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article imageRyan's Story: Living with epilepsy in hard times Special

By KJ Mullins     Jul 17, 2011 in Health
Toronto - Ryan's life changed quickly. A fight. A punch to the nose that could have killed him. Instead Ryan, still in his early 20's is dealing with frontal lobe epilepsy. The seizures have cost him two jobs.
Today Ryan was sitting in the hot sun at Toronto's Yonge Street and College Street trying for the third time in his life to get some money by panhandling. His sign, Epilepsy Sucks, intrigued me enough to ask him if we could talk.
Ryan didn't want his picture taken but he agreed to talk about how epilepsy has affected his life and what to do if you see someone having a seizure on the story.
Five years ago Ryan was in a fight. The other guy had him on the floor and head butted him in the nose. That blow could have easily taken Ryan's life, instead it left him coping with seizures. At first Ryan wasn't aware of what was happening. He'd go to bed and wake up with drool and wet pants. One night his girlfriend witnessed him having a seizure three years after that fight. A quick trip to emergency gave him the answer to what was wrong-frontal lobe epilepsy. There is a surgery that would take the risk of seizures away but it involves removing his nose. The cost of plastic surgery to repair his nose is not covered by Ontario's medical insurance program and is too much for this young man to pay.
His medications are also uncovered. He pays between $100 to $300 a month as the doctors search for the right pill combination to limit his seizures. Some of the medications have had some scary side effects Ryan said of his two years taking seizure medication.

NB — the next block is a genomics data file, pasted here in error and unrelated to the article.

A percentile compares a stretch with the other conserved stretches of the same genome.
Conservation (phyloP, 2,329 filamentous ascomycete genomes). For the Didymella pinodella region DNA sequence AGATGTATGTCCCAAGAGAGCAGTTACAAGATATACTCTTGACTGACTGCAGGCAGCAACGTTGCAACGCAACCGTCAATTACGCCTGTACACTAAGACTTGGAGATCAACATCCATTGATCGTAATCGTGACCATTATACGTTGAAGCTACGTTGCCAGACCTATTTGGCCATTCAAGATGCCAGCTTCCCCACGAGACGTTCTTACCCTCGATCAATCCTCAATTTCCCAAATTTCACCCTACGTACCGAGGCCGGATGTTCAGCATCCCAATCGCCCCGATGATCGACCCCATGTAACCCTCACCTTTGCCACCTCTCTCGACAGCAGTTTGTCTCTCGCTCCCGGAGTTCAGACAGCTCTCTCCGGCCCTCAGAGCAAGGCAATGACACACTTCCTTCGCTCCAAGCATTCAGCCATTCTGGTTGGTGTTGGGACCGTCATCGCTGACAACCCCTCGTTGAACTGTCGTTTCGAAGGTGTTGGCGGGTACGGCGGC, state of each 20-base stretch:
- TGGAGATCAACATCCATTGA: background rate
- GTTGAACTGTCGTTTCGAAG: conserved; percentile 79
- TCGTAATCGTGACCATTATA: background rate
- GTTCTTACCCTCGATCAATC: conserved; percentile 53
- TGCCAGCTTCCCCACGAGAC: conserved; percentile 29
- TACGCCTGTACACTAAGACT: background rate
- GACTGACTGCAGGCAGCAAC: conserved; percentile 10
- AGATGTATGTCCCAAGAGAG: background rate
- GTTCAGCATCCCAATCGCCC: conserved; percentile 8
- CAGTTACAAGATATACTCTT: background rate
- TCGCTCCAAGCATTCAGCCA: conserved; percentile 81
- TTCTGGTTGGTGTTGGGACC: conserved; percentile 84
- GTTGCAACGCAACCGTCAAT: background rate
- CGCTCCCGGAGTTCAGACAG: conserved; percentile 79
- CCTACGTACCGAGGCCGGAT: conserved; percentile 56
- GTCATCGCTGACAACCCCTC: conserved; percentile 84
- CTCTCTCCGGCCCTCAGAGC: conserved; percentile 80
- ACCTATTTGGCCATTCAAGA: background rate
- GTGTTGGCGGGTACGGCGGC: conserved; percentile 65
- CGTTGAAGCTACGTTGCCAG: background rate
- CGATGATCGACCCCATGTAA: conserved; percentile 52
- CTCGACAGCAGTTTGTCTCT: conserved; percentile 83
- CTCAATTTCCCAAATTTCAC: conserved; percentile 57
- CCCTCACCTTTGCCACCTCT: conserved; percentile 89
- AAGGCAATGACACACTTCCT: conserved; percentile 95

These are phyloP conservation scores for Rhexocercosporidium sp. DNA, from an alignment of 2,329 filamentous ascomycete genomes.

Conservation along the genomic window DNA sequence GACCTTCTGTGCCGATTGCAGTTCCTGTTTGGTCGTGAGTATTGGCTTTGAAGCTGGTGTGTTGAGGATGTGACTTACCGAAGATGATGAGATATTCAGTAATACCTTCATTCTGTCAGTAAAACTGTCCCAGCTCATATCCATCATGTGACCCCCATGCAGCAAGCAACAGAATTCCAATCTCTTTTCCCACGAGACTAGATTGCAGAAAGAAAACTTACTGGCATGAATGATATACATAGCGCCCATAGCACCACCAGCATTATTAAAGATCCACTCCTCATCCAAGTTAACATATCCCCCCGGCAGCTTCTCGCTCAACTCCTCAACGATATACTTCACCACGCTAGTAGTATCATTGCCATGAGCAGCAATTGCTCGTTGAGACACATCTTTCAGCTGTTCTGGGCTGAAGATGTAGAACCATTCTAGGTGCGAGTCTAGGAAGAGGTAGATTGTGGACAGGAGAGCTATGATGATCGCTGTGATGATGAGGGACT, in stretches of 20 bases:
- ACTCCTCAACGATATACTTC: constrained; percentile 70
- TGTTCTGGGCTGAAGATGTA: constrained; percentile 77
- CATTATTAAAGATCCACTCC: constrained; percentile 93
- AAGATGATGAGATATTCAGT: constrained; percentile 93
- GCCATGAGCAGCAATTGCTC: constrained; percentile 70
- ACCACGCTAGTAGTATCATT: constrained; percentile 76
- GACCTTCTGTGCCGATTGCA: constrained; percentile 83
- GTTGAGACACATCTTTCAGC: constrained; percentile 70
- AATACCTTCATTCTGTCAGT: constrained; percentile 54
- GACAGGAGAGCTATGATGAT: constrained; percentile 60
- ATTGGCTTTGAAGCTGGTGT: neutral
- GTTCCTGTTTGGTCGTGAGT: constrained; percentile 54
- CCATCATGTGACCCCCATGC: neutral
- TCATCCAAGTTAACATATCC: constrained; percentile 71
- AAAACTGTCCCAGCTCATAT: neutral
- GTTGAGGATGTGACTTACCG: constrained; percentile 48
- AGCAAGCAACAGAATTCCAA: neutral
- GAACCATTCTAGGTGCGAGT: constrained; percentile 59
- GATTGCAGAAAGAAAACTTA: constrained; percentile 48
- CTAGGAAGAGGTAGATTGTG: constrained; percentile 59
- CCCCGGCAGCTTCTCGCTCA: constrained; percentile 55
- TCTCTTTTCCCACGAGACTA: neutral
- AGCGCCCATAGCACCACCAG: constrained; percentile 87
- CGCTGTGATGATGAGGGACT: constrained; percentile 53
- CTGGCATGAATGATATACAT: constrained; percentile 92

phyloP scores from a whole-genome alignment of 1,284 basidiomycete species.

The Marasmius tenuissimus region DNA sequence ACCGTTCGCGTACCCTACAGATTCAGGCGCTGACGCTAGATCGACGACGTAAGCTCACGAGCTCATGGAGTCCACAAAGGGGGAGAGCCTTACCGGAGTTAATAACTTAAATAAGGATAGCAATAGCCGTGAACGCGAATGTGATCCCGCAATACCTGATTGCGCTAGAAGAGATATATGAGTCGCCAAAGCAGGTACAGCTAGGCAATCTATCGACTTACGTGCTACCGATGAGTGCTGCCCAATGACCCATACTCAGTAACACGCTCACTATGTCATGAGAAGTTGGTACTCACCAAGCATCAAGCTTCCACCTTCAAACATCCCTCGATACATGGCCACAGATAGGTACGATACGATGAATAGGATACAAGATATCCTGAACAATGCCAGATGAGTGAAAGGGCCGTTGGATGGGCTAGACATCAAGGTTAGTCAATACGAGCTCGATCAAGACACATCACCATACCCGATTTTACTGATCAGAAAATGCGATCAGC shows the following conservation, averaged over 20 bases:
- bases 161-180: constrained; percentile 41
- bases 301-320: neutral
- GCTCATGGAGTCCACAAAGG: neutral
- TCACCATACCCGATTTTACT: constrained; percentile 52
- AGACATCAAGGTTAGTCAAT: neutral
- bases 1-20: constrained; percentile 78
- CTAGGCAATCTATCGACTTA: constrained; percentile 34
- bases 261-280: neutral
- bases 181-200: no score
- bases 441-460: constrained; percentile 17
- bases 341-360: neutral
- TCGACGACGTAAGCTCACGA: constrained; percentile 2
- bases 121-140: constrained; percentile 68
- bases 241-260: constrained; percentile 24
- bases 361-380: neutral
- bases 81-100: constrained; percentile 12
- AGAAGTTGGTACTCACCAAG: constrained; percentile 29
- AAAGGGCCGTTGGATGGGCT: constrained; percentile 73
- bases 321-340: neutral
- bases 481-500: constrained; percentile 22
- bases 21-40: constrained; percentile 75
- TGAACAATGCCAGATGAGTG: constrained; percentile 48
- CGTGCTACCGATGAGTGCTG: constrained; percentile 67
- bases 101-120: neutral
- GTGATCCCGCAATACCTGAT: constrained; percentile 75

"One of the pills I was on felt like I was on 'magic' mushrooms."
The medications do not stop all of Ryan's seizures. His last main stream job was at a Tim Horton's. During his shift he had a seizure while handing a customer a hot cup of coffee. He was fired.
Ryan's main career focus is music. He makes money as a busker much of the time but the seizures have affected the ability to do this as well. He was in the middle of a gig at a Toronto club when he had a seizure. He was asked not to return and blacklisted.
Because of the seizures Ryan has faced some brain damage, including short term memory loss. He is in the process of applying for disability but that takes time.
On Friday he tried panhandling.
"I felt ashamed but I needed the money."
Ryan said that the comments that he received from others has been positive. It's something that is positive for him. He's had negative experiences in the past.
"Once I had a seizure at Yonge-Dundas Square. While I was down a woman was waving a cross over me screaming to get the demons out. My friend, who was with me had to hold her back," Ryan said because of that and other public reactions "I didn't tell my friends about this condition. I didn't think they would understand."
Ryan has found that they do understand.
Ryan s signs
Ryan's signs
When asked what to do if you see someone having a seizure Ryan said to make sure that the area around them is cleared, turn them to their side if possible (if they are vomiting this is required) and to place something soft under their head. If the seizure lasts less than 5 minutes it is not necessary to call 9-1-1. Once the seizure has ended give the person some space to recover. If within 20 minutes they can not communicate then call for medication help.
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